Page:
OMF workers practise incarnational ministry in many ways, such as learning the languages of the people whom we are seeking to reach.
By Scott Hurd, National Director
“The Word became flesh and made his dwelling among us. We have seen his glory, the glory of the one and only Son, who came from the Father, full of grace and truth.” (John 1: 14, NIV)
One of our values in OMF is expressed as, “We practise incarnational ministry.” But what does that actually mean?
The “Incarnation,” from a theological point of view, is the doctrine that the second person of the Trinity personally entered into creation in the person of Jesus Christ, who is completely both God and man. Apart from the theological definition, “incarnation” can mean the embodiment of a particular quality or idea.
In OMF, our understanding of incarnational ministry comes directly from our founder, James Hudson Taylor, who understood the necessity of healthy contextualization of the gospel message for it to be shared effectively with the unreached. Taylor’s well-known quote, “Let us in everything not sinful, become like the Chinese, that by all means we may save some,” expresses, in very tangible terms, Paul’s message in 1 Corinthians 9: 19-23, which reads:
Though I am free and belong to no one, I have made myself a slave to everyone, to win as many as possible. To the Jews I became like a Jew, to win the Jews. To those under the law I became like one under the law (though I myself am not under the law), so as to win those under the law. To those not having the law I became like one not having the law (though I am not free from God’s law but am under Christ’s law), so as to win those not having the law. To the weak I became weak, to win the weak. I have become all things to all people so that by all possible means I might save some. I do all this for the sake of the gospel, that I may share in its blessings.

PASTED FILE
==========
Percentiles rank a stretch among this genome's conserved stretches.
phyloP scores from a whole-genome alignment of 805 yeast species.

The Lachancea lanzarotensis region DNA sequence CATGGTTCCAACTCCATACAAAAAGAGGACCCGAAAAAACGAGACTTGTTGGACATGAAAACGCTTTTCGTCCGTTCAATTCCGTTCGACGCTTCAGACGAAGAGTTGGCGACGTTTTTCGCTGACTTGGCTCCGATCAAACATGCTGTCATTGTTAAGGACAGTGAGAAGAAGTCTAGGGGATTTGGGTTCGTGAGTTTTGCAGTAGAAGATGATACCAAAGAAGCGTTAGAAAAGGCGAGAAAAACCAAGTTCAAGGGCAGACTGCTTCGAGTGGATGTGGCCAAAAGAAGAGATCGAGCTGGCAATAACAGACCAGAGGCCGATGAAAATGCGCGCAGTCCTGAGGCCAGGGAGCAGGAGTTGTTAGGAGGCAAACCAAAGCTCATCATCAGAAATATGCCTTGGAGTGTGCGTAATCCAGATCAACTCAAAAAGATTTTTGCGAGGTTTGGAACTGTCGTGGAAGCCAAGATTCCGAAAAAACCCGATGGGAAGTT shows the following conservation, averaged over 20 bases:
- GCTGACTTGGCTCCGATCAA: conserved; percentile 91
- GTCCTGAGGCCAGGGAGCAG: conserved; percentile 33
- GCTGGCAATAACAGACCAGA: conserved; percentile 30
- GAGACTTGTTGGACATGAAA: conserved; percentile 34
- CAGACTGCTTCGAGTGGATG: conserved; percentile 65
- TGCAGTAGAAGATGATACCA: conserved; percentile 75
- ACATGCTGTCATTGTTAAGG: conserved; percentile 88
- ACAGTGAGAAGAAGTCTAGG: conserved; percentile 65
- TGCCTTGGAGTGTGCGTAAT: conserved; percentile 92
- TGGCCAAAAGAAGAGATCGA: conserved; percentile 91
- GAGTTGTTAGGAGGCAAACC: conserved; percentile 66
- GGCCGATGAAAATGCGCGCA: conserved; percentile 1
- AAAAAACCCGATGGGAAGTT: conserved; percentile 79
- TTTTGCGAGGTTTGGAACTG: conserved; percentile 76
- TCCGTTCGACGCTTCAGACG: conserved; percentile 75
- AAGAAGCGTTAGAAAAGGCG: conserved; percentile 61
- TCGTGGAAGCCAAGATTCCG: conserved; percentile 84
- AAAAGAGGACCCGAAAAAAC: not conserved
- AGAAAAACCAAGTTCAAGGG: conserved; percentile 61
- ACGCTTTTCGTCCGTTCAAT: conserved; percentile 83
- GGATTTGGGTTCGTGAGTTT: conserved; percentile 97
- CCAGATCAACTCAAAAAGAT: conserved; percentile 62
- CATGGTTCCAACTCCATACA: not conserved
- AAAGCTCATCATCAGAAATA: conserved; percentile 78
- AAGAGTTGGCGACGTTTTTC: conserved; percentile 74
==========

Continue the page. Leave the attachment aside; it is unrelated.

On the surface, this may sound like the best way to reach people with the gospel might be to compromise the message as much as necessary for it to be easily palatable. Or, possibly, we could incorporate elements of the local culture directly into the gospel narrative to make it seem less foreign. Identifying and acknowledging aspects of the local culture that are well aligned with the gospel is a very helpful way to demonstrate that the message is both contemporary and relevant to our listeners. But altering the message or attempting to incorporate existing cultural elements in such a way as to compromise the integrity of the gospel is at odds with what both Paul and Taylor are advocating. The heart of what they are expressing is the need to demonstrate through word and action the wonderful truth that – although revolutionary and transformative – the gospel message is completely relevant for all peoples and cultures.
Christianity is not a “western religion” (as it is sometimes described), but rather is our individual and collective response to the wondrous reality that God has reached out to all nations and peoples in the person of Jesus Christ.